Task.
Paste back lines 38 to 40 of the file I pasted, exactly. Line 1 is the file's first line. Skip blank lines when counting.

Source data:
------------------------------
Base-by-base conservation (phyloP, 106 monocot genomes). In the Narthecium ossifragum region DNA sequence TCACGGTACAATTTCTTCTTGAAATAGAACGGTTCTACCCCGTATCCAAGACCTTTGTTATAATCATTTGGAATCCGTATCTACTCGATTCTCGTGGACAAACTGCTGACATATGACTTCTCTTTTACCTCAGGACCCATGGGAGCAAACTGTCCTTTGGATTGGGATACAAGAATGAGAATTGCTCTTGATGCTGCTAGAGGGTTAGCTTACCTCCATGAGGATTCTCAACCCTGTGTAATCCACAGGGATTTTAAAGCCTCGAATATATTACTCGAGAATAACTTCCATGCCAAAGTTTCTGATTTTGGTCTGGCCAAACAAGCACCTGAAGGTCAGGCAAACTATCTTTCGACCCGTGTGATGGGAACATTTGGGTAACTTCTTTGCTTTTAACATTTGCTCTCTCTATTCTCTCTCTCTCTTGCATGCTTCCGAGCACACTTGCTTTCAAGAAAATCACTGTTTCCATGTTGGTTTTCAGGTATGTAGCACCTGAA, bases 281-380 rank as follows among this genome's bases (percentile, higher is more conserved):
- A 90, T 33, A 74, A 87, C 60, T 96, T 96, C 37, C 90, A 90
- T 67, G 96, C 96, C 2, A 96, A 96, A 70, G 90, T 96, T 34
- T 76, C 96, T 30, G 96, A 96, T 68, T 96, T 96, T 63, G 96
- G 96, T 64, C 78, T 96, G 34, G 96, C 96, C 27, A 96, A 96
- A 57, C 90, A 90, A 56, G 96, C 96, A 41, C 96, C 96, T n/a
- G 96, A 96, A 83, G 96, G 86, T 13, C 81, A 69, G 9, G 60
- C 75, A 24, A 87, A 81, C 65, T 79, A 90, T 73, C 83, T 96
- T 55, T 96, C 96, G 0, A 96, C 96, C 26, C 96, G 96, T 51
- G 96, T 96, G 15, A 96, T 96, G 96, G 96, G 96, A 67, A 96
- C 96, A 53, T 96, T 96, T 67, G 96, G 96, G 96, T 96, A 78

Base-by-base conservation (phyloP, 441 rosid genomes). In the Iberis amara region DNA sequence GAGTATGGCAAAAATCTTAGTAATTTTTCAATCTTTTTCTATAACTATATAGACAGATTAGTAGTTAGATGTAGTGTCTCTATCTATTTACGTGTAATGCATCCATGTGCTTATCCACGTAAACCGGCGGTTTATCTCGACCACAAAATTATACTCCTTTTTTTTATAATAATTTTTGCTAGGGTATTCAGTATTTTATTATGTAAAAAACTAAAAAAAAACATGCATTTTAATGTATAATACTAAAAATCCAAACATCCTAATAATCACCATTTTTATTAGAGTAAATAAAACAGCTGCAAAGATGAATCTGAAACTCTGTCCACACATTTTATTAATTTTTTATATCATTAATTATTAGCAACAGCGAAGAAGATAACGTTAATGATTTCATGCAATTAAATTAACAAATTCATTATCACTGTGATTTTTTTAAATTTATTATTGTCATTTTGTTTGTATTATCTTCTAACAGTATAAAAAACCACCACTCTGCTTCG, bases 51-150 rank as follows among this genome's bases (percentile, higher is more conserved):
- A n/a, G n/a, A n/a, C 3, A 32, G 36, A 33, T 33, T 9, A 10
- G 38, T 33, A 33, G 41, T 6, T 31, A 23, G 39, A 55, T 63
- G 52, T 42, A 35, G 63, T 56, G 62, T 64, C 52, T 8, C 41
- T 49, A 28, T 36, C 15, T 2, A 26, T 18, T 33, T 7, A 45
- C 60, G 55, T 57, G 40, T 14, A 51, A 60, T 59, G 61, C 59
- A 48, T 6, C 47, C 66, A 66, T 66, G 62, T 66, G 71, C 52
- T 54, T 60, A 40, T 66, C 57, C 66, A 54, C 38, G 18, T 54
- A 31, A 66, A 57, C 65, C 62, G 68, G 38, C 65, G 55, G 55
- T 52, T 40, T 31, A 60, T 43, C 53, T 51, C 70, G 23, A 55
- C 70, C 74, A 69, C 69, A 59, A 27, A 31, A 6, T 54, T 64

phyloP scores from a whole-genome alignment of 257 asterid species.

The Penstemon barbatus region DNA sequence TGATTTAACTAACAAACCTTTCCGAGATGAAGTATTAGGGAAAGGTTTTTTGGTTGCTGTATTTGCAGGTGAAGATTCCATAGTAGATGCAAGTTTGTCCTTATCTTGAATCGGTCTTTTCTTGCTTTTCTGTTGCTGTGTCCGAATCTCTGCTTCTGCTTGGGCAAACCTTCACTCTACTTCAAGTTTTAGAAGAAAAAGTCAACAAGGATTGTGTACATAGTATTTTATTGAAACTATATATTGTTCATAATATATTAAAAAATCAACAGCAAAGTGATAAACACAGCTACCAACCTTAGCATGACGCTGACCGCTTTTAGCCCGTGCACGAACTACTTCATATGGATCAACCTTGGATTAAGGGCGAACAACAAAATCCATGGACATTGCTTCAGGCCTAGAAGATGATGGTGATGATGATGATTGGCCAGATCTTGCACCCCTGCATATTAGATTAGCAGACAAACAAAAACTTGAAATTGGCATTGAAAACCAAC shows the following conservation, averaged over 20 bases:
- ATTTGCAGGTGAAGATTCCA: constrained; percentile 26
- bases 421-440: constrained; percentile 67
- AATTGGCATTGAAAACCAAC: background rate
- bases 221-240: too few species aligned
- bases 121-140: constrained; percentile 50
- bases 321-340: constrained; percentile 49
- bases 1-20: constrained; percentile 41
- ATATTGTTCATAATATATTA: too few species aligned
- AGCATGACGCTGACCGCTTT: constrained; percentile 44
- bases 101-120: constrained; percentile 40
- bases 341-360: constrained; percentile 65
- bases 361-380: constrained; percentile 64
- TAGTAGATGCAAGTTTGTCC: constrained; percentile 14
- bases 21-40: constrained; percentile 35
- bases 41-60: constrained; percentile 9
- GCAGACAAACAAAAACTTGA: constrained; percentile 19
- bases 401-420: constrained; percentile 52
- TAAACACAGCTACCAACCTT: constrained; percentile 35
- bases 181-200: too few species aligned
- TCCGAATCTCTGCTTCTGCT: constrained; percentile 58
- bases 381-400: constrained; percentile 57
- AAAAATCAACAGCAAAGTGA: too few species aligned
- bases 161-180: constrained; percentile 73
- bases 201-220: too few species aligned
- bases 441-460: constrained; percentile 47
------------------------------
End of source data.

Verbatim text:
- bases 21-40: constrained; percentile 35
- bases 41-60: constrained; percentile 9
- GCAGACAAACAAAAACTTGA: constrained; percentile 19